What is choko (aka chayote) and how is it used?
The choko is the fruit of the choko or chayote vine. It can be smooth or spiny (I much prefer the smooth varieties!), and the large fruits have a seed inside them which is also edible - adds a slightly nutty flavour - or can be removed. The fruits are peeled and then sliced, and can be added to a huge variety of dishes, from stir fries to soups and stews, cakes and other baking, fruit crumbles etc. Chokos are very mild in flavour - picking up the flavours of other foods they are cooked with. I love them sliced and cooked with garlic and oyster sauce. Last night I cut on into chunks and baked it in the oven with the chicken thighs and kumara I was cooking, turning it a couple of times in the juices from the chicken - yum! Others like to fry it with bacon and onions, and I've head of plenty of people who bottle them with apples or use in apple crumbles or pies to make the fruit go further. It's very versatile!
How to get and grow a plant
In previous (good) years, I've gotten a basket or two of fruits from the vine.
So what was different this year?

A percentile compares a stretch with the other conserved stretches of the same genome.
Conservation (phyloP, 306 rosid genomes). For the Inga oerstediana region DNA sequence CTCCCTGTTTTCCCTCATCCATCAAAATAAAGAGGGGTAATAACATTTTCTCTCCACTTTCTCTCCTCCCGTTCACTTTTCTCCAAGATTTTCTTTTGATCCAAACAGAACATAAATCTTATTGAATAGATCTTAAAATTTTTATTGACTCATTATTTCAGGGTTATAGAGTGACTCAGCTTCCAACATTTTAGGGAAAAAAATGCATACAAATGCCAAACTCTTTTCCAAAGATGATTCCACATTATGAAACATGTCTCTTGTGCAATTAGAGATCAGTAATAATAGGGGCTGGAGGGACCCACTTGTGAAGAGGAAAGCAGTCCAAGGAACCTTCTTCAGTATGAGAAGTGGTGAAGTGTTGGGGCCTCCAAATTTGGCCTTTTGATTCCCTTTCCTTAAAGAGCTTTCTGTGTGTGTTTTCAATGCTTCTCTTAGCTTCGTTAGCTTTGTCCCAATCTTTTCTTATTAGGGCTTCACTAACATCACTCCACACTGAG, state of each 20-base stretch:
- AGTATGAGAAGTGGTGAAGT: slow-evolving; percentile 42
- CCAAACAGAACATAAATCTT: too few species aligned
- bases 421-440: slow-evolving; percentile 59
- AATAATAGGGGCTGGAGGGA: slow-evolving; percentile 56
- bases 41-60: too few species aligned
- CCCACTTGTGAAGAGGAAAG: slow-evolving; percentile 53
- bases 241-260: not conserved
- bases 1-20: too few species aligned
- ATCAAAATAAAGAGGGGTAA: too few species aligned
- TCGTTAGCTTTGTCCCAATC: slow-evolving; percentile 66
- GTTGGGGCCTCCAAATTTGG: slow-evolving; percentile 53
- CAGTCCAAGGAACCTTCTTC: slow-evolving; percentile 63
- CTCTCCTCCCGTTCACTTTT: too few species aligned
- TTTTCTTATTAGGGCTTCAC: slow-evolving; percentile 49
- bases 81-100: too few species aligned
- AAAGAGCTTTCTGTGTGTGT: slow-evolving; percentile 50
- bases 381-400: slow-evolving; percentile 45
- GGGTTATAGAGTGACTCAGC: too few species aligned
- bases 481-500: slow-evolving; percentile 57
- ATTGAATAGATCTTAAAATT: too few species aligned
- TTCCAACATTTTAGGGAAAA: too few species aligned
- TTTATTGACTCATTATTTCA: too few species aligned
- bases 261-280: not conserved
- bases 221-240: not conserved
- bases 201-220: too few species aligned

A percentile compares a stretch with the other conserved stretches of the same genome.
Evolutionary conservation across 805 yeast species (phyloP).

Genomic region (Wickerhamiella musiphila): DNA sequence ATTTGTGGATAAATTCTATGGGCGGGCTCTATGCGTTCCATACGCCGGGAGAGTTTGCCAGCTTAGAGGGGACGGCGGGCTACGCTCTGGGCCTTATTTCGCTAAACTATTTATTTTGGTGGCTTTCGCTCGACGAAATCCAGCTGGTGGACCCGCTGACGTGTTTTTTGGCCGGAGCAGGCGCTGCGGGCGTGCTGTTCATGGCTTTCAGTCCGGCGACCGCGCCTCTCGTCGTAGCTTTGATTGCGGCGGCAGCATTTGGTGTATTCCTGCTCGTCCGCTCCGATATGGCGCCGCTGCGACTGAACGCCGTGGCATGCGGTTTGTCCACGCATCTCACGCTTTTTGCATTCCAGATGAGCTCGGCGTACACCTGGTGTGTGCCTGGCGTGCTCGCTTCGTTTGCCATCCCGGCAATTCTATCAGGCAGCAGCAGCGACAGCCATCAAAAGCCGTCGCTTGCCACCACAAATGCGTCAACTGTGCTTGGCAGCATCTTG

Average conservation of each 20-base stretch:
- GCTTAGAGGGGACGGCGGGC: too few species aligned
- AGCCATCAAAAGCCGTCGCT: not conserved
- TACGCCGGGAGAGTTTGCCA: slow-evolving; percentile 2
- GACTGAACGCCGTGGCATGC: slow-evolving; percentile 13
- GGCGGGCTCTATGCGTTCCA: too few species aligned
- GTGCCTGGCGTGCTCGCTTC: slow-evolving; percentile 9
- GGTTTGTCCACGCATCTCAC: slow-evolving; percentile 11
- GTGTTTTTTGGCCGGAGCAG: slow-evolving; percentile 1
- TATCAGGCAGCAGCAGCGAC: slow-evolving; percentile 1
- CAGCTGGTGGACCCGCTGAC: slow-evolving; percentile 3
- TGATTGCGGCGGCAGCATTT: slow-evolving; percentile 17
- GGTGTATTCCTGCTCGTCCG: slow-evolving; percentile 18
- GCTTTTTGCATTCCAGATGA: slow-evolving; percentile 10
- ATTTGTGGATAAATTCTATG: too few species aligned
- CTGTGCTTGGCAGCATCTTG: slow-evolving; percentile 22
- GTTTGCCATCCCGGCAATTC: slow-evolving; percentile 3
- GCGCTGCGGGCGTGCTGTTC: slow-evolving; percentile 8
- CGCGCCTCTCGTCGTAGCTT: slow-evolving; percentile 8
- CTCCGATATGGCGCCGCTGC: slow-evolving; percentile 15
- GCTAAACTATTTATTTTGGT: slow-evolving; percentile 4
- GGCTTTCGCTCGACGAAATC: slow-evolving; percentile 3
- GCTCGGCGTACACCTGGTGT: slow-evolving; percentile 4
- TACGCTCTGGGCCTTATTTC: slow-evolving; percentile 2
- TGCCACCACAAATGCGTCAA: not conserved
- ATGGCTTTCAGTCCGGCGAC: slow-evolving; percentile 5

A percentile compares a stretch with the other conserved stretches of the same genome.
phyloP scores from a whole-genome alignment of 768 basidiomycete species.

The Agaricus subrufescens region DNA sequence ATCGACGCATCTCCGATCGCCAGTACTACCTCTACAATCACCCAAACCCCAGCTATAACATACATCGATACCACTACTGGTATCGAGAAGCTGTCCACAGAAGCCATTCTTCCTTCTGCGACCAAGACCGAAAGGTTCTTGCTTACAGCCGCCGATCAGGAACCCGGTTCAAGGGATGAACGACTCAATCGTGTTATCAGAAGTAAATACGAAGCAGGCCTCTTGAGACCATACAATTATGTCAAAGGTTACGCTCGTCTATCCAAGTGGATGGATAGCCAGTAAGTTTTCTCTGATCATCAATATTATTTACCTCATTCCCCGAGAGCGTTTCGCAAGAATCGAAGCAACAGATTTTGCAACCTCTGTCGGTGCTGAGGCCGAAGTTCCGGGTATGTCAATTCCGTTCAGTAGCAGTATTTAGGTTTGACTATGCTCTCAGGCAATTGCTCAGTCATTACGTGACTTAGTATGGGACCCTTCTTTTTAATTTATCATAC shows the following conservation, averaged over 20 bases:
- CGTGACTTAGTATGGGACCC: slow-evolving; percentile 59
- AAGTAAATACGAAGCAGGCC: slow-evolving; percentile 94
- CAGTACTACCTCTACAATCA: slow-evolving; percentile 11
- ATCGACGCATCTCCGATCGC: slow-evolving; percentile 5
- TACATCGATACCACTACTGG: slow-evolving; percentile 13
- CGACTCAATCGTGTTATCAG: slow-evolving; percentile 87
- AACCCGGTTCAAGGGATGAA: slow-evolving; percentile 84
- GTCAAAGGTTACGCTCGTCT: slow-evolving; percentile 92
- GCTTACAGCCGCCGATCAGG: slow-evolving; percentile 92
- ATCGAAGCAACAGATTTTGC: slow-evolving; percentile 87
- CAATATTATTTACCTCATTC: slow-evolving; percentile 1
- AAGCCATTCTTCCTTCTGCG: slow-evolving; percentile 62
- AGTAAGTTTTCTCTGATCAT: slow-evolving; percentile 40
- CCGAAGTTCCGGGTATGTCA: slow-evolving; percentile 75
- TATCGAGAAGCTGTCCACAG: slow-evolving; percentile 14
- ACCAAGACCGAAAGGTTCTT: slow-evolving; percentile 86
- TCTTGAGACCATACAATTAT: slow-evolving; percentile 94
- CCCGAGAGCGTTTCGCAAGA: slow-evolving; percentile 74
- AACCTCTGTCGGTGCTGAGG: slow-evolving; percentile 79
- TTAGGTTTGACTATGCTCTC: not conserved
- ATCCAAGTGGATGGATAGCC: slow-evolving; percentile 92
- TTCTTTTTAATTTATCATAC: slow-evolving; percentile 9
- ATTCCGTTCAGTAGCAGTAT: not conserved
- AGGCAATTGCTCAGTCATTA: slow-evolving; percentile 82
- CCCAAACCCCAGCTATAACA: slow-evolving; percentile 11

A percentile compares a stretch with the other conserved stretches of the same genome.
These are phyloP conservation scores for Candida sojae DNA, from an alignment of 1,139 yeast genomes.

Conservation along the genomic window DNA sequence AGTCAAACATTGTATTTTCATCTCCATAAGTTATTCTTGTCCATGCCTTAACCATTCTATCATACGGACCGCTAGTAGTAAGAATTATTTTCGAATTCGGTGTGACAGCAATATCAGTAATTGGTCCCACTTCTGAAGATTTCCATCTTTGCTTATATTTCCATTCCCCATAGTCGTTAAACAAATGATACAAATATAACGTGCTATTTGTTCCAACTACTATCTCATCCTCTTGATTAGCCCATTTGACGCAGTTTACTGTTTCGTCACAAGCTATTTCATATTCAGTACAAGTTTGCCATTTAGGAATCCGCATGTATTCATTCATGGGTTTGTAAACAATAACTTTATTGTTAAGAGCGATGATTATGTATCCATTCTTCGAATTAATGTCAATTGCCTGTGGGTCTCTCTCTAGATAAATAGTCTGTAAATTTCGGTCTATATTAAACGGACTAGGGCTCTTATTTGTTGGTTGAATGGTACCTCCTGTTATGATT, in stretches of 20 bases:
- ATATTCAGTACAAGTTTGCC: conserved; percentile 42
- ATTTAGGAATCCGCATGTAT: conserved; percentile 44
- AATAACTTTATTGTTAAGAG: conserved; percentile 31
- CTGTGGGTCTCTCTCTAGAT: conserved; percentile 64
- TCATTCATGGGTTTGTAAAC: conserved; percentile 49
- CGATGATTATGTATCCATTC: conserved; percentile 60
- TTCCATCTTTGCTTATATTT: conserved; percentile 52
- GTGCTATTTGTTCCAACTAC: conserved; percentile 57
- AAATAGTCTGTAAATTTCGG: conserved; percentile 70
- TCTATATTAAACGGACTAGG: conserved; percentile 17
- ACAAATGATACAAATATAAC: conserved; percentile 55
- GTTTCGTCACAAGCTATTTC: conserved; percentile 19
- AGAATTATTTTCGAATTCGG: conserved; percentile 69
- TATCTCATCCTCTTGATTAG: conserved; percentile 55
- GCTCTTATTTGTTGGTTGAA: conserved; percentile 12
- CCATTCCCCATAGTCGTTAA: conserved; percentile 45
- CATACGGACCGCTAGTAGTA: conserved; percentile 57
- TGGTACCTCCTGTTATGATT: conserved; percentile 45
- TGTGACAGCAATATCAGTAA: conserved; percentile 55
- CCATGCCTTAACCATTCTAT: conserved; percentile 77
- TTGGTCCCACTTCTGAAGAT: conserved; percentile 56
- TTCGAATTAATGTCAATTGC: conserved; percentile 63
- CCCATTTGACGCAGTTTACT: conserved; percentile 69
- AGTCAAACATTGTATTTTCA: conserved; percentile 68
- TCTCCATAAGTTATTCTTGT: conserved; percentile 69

Another variable I should perhaps mention is that the garden bed in front of the fence where I placed it had been very overgrown with bindweed and couch, so I had weedeatered the lot, covered in cardboard then weedmat then bark, just as a means of killing off all the weeds for the season. There is an apple and a lemon tree in that garden; usually I grow some herbs or flowers under them in summer, but needed to get it under control. I also, before putting down the weedmat, added compost judiously, including under where I planned on putting the choko pot. When it came time to place it, I cut away the weedmat from directly under it, so the pot sat snuggled down a little in the compost. All of this would have provided a nourishing, cool, damp potential root run for the vine.
For next season....
And, of course, post the good recipes on this site. :-)